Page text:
Feds end probe of Murtha-connected Johnstown defense contractor
Western Pennsylvania's top federal prosecutor has closed an investigation without filing criminal charges against a defense contractor with longstanding ties to the late U.S. Rep. John Murtha.
U.S. Attorney David Hickton announced on Friday in a one-paragraph statement that Concurrent Technologies Corp. fully cooperated with investigators.
Hickton announced the inquiry into the company in September after federal agents raided Concurrent's Johnstown offices. At the time, Hickton confirmed an investigation but declined to comment on the nature of it.
Concurrent, also known as CTC, has received hundreds of millions dollars worth of defense contracts since it was founded as Metalworking Technology Inc. in 1987.
The company's president and CEO, Edward Sheehan Jr., said the firm cooperated with the probe by producing “substantial records for review.”
“We are extremely pleased with the government's decision and appreciate that this matter has been brought to a close,” Sheehan said. “CTC has always been and will continue to be a federally compliant contractor.”
Murtha, who died in 2010 after decades representing a Johnstown-area district, chaired a powerful House subcommittee that oversaw the Pentagon's budget. Several federal investigations have targeted defense companies that received multimillion-dollar contracts during his tenure, lobbying related to those contracts and donations made to Murtha and other congressional candidates.
Concurrent focuses on defense issues but also does environmental, engineering, energy and other research. One such project included working with the U.S. Mint in Philadelphia on ways to produce cheaper pennies.
Last month, the company was awarded a $15.3 million contract to develop technology for a Navy minesweeping helicopter.
A Washington watchdog group, the Citizens for Responsibility and Ethics, sued the Justice Department seeking information on a variety of investigations into Murtha and defense firms linked to him, including CTC. A representative for the group would not comment on Hickton's decision.
The group also sought details on brothers William and Ronald Kuchera. In December, they were fined and given 18 months house arrest as part of five-year probation sentences for a kickback scheme involving an $8.2 million contract obtained by a Murtha earmark for their company, Kuchera Defense Systems Inc. of Windber.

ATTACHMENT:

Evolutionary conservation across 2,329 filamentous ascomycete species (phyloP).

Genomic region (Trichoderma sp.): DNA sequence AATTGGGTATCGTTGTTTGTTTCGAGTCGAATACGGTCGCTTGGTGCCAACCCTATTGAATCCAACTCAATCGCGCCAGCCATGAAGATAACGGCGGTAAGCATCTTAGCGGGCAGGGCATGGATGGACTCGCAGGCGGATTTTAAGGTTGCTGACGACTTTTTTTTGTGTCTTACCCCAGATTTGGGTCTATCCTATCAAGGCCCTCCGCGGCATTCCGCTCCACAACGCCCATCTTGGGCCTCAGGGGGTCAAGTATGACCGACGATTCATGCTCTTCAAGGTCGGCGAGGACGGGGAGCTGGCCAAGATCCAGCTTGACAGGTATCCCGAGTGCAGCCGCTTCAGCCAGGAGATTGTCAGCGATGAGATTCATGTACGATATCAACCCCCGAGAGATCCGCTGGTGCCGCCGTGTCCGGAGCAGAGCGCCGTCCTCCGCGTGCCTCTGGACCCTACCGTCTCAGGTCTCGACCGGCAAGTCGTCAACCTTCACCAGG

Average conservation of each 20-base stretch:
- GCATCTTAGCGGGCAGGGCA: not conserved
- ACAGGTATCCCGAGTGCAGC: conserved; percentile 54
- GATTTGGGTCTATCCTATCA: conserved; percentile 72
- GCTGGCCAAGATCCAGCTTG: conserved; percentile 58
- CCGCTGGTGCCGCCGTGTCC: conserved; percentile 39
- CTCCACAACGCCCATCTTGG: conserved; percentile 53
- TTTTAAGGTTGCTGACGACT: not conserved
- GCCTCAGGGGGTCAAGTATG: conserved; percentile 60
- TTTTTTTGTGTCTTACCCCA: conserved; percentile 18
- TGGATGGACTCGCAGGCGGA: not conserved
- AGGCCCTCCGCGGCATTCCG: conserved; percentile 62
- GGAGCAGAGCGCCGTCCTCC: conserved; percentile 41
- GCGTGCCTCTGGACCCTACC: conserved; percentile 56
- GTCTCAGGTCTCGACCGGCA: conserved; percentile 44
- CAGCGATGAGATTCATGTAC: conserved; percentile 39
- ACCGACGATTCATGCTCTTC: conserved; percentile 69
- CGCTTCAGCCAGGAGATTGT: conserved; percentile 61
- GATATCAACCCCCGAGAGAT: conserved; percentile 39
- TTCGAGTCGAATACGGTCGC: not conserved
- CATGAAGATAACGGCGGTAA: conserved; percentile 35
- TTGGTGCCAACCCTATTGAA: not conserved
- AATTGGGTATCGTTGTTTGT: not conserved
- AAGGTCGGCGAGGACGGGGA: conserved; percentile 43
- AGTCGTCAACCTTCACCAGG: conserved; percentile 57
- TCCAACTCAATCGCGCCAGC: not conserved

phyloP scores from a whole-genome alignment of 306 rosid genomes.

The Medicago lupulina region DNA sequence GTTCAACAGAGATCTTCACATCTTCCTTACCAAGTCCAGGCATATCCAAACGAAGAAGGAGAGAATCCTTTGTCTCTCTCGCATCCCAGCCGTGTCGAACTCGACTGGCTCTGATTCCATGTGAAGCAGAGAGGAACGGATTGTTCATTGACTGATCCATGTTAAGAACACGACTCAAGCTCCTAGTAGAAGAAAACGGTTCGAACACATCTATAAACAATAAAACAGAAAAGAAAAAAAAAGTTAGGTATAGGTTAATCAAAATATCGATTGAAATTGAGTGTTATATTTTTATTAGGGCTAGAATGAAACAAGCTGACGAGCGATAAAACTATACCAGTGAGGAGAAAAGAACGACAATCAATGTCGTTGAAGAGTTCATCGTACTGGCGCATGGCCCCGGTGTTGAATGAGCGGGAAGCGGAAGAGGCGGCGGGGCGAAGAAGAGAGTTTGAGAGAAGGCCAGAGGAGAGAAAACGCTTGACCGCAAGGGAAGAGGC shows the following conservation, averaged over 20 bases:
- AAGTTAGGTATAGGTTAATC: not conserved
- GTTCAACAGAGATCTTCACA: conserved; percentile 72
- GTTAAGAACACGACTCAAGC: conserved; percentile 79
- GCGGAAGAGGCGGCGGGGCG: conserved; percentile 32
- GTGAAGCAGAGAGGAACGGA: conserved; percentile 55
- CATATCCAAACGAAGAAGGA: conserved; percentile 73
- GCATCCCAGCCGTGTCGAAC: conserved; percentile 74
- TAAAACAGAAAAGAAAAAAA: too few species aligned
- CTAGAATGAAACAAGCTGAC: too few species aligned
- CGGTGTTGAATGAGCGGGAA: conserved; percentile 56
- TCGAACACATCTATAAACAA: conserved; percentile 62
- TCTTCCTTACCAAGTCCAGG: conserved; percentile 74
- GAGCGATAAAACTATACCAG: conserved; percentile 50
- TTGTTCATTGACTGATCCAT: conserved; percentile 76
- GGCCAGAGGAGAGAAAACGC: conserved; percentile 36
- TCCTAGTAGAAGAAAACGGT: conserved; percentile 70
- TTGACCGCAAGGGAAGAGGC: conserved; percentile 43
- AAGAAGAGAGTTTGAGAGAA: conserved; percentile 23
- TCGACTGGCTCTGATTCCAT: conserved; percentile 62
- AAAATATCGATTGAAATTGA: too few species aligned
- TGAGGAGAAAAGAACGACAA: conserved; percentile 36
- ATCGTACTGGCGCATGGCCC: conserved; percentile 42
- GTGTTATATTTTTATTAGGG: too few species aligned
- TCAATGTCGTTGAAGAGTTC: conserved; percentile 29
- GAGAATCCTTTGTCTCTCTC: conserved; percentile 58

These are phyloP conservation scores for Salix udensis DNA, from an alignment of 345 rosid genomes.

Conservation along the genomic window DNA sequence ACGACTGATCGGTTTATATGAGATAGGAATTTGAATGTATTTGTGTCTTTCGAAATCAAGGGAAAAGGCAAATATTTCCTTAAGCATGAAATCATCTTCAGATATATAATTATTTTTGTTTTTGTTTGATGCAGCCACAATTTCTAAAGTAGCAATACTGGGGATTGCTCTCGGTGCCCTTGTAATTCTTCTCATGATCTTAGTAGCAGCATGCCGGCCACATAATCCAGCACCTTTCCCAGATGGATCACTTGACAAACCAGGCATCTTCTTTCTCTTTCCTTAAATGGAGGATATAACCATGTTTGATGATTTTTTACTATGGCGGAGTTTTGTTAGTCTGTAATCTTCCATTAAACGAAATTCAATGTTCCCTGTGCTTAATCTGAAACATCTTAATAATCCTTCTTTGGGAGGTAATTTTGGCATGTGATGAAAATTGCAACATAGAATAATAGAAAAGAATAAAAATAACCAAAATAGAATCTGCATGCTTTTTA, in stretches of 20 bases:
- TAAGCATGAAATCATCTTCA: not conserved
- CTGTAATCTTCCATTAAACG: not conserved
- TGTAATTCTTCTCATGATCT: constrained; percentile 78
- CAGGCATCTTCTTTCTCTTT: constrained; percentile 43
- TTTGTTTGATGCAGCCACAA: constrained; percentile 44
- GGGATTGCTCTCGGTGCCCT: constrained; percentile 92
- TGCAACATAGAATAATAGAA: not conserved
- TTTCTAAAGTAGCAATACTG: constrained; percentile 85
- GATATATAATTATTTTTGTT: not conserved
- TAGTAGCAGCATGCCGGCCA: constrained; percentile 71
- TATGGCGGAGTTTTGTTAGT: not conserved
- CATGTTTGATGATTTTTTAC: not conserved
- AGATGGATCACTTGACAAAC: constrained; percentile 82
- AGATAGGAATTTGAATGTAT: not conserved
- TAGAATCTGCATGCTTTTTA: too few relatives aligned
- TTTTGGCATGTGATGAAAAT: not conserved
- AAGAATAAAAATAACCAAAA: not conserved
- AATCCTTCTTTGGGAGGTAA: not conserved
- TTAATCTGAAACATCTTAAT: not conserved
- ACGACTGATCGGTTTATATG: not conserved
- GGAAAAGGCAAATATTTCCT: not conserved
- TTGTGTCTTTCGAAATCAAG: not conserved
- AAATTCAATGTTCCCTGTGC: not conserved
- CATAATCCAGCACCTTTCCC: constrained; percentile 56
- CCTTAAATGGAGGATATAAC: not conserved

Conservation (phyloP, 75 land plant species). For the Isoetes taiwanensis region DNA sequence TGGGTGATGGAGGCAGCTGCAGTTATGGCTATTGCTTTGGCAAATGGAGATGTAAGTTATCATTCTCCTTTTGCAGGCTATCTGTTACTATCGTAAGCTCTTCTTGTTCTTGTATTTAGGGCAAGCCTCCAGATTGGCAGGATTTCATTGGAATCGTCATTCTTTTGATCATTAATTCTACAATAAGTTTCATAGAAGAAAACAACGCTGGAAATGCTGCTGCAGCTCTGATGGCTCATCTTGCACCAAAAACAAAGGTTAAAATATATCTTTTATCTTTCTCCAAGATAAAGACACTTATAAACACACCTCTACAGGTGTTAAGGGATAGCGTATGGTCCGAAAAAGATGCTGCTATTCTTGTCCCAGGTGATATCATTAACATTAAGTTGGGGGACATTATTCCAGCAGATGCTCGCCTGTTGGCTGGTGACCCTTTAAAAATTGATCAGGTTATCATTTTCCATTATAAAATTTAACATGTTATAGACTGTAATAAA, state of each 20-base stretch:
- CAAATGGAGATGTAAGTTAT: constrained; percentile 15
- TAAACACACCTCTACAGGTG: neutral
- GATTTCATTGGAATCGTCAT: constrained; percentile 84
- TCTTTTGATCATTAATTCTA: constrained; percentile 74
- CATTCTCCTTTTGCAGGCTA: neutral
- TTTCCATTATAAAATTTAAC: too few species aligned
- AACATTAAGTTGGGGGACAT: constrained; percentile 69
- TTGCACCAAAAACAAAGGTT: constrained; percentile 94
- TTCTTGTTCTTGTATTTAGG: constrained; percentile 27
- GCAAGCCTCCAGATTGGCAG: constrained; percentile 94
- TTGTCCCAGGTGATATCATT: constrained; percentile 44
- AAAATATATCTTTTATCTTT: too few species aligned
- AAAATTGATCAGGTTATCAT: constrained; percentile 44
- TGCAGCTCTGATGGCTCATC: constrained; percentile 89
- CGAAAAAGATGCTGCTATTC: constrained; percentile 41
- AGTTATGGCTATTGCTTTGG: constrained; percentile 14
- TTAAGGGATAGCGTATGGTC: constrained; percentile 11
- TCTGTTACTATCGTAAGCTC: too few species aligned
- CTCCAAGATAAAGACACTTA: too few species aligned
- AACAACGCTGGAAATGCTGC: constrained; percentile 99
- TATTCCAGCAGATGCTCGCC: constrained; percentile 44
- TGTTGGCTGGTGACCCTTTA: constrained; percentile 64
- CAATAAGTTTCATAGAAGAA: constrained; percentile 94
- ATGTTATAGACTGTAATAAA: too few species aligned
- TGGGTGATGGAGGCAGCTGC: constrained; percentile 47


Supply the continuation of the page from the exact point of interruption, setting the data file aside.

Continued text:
Concurrent and its principals have never been charged criminally. The Justice Department subpoenaed the company's records in 2008 and prosecuted Paul Magliocchetti, a lobbyist who helped it and other Murtha-linked businesses get federal contracts.
Magliocchetti was sentenced in 2011 in Virginia to 27 months in federal prison for illegally funneling more than $380,000 in campaign contributions to Murtha and other members of Congress who controlled the Pentagon's budget. Defense contractors hired his firm to influence Murtha and other key lawmakers who earmarked money for favored companies.
Magliocchetti acknowledged having relatives, friends and lobbyists write personal checks to support congressional candidates to obscure his influence before reimbursing the donors.
Show commenting policy
TribLive commenting policy
You are solely responsible for your comments and by using TribLive.com you agree to our Terms of Service.
We moderate comments. Our goal is to provide substantive commentary for a general readership. By screening submissions, we provide a space where readers can share intelligent and informed commentary that enhances the quality of our news and information.
While most comments will be posted if they are on-topic and not abusive, moderating decisions are subjective. We will make them as carefully and consistently as we can. Because of the volume of reader comments, we cannot review individual moderation decisions with readers.
We value thoughtful comments representing a range of views that make their point quickly and politely. We make an effort to protect discussions from repeated comments either by the same reader or different readers.
We follow the same standards for taste as the daily newspaper. A few things we won't tolerate: personal attacks, obscenity, vulgarity, profanity (including expletives and letters followed by dashes), commercial promotion, impersonations, incoherence, proselytizing and SHOUTING. Don't include URLs to Web sites.
We do not edit comments. They are either approved or deleted. We reserve the right to edit a comment that is quoted or excerpted in an article. In this case, we may fix spelling and punctuation.
We welcome strong opinions and criticism of our work, but we don't want comments to become bogged down with discussions of our policies and we will moderate accordingly.
We appreciate it when readers and people quoted in articles or blog posts point out errors of fact or emphasis and will investigate all assertions. But these suggestions should be sent via e-mail. To avoid distracting other readers, we won't publish comments that suggest a correction. Instead, corrections will be made in a blog post or in an article.
- Philadelphia U.S. Rep. Fattah indicted in racketeering case
- Patriots QB Brady, owner Kraft lash out at NFL
- Rossi: ‘Hockey guy’ Sutter will be missed
- Pirates notebook: Prospect Tucker unaware of ‘trade’ frenzy
- Steelers’ Wheaton adjusting his game moving to slot receiver
- Kang’s 9th-inning home run gives Pirates wild victory over Twins
- Driver accused of crashing head-on into Ligonier officer’s SUV waives right to preliminary hearing
- School credit ratings a problem for several in Western Pennsylvania
- 5 face trial in beating of black man in Pittsburgh
- Travelers find direct Web route to Priory’s spirited past in North Side
- Van Halen plays plenty of favorites in First Niagara show